David Aldous
(University of California, Berkeley)

Conférence s'adressant à un large auditoire
Suitable for a general audience

"What does mathematical probability tell us about the real world?"

Aside from games of chance and a handful of textbook topics (e.g. opinion polls) there is little overlap between the content of an introductory course in mathematical probability and our everyday perception of chance.  In this mostly non-mathematical talk I will give some illustrations of the broader scope of probability.

Were there unusually many candidates for the 2012 Republican Presidential Nomination whose fortunes rose and fell?  Why is q57c9z4A a weak password? Should you follow WolframAlpha's advice on how to divide your investments between Apple, Wal-Mart, S&P500 and bonds? Why, in a long line at airport security, do you move forward a few spaces and then wait half a minute before moving forward again? How predictable was the 2008 Global Financial Crisis?

DATE: Lundi 12 août 2013, 16h00 / Monday, August 12, 2013, 4:00 pm

LIEU: Centre de recherches mathématiques
Pavillon André-Aisenstadt
Université de Montréal
Salle / Room 1360

Une réception suivra la conférence au Salon Maurice-L'abbé, Pavillon André-Aisenstadt (Salle 6245).
A reception will follow at the Salon Maurice-L'abbé, Pavillon André-Aisenstadt (Room 6245).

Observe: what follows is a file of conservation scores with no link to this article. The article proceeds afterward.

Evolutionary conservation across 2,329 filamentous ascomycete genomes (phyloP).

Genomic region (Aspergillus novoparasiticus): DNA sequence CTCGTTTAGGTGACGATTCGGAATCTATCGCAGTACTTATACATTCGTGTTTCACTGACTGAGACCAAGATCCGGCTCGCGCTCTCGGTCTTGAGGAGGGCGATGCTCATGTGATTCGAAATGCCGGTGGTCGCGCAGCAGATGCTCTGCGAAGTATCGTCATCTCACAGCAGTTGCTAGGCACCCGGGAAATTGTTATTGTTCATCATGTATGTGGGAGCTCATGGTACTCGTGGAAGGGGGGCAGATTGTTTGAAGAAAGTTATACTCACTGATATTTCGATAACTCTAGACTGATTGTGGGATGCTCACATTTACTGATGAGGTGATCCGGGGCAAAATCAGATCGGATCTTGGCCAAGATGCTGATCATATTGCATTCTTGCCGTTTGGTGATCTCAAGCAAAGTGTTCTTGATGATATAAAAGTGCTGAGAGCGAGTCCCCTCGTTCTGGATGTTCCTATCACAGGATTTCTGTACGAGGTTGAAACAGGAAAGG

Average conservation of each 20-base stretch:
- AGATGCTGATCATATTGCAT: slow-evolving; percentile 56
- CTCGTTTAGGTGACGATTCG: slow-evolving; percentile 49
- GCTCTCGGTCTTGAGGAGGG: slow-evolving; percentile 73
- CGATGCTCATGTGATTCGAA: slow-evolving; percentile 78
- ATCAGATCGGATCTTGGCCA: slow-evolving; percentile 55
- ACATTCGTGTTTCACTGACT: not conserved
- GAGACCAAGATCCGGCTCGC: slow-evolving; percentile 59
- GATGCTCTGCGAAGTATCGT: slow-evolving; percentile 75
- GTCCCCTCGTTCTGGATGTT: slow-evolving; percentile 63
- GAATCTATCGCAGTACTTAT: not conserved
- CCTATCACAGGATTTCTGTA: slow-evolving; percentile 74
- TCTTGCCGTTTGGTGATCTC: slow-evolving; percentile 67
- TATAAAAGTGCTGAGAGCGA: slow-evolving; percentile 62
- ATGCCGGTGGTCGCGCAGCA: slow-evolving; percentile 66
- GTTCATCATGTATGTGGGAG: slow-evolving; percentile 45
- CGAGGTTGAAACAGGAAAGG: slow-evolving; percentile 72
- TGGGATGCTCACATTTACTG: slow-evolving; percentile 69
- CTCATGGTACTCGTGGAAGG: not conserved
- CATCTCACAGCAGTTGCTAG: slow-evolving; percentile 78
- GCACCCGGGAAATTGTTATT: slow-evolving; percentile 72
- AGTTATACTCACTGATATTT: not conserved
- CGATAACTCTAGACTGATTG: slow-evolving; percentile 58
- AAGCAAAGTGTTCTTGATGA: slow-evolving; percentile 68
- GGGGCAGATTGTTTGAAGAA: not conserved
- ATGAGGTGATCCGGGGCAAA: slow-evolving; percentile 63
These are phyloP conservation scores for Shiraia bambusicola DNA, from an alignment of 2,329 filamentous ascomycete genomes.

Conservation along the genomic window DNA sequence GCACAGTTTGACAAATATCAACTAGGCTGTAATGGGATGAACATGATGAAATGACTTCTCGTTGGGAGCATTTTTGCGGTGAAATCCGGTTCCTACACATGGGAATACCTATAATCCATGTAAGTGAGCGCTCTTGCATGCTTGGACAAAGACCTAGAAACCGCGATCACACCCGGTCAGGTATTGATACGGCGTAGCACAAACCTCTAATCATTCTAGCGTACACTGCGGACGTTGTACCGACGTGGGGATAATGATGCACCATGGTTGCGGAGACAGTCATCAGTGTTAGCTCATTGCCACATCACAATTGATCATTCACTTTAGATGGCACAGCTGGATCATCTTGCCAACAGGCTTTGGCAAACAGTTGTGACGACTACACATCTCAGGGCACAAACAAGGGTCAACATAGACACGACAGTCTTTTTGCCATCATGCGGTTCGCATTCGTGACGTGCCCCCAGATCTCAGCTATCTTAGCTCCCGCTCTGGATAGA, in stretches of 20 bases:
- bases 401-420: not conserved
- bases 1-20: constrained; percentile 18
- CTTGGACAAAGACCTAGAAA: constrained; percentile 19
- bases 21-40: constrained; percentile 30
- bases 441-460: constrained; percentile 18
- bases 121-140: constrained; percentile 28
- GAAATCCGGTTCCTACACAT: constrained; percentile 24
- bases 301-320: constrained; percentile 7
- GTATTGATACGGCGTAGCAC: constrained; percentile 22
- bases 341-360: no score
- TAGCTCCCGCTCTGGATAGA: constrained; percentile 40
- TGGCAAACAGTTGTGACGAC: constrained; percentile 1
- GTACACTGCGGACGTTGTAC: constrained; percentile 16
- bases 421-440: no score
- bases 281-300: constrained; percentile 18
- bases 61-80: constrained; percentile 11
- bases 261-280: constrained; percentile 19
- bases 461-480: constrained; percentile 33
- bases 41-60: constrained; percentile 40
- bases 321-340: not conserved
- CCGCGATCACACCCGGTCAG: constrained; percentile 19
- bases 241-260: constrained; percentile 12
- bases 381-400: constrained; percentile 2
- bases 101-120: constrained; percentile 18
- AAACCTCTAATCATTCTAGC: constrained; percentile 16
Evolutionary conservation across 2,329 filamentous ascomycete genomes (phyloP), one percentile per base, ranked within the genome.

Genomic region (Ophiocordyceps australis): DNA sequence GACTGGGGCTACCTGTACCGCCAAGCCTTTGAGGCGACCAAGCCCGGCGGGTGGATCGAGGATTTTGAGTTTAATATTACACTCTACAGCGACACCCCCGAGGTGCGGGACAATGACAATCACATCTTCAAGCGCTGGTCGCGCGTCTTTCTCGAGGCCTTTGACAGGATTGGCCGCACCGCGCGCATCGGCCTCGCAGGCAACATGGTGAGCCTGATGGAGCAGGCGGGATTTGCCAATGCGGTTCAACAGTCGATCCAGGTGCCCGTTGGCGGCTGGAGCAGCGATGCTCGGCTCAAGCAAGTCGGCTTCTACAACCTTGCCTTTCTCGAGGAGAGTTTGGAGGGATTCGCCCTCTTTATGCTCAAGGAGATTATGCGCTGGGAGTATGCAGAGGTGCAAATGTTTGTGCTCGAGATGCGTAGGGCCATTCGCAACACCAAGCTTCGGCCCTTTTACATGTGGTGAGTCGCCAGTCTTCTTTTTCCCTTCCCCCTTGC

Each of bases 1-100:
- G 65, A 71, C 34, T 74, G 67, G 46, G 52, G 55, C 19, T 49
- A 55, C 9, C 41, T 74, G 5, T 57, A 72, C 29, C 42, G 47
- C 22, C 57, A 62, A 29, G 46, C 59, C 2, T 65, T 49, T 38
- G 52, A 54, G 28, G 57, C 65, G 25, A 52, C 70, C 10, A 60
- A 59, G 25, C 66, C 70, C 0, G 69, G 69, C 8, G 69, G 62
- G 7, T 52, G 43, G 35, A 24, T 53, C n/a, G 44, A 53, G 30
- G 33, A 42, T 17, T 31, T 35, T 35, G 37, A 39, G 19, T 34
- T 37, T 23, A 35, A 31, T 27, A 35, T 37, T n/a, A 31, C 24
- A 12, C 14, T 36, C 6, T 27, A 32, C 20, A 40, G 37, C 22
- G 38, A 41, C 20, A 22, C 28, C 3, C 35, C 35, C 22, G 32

Conférences dans le cadre de l'atelier "Arbres aléatoires"
Lectures at the Workshop on Random Trees

DATE: Mercredi 14 août 2013, 11h30 / Wednesday, August 14, 2013, 11:30 am

"Interacting Particle Systems as Stochastic Social Dynamics"

The style of mathematical models known to probabilists as Interacting Particle Systems and exemplified by the Voter, Exclusion and Contact processes have found use in many academic disciplines.  Often the underlying conceptual picture is of a social network, where individuals meet pairwise and update their "state" (opinion, activity etc) in a way depending on the two previous states. This picture motivates a precise general setup we call Finite Markov Information Exchange (FMIE) processes. The talk will briefly describe a few less familiar models (Averaging, Deference, Fashionista) suggested by the social network picture, as well as some more familiar ones.

DATE: Vendredi 16 août 2013, 10h30 / Friday, August 16, 2013, 10:30 am

"The Compulsive Gambler and the Metric Coalescent"

In the Compulsive Gambler process, agents initially have equal money. When two agents with non-zero money meet, they instantly play a fair game in which one wins the other's money.  The talk will describe 4 techniques that can be used to study this process in the usual n-agent setting. Moreover, by assigning agents to positions in a metric space, defining meeting rates as a function of distance, and taking the initial configuration to be a uniform distribution of unit money between agents, one can study the n-to-infinity limit 'Metric Coalescent" process which starts with a non-atomic distribution of money over the metric space.

LIEU: Centre de recherches mathématiques
Pavillon André-Aisenstadt
Université de Montréal
Salle / Room 6214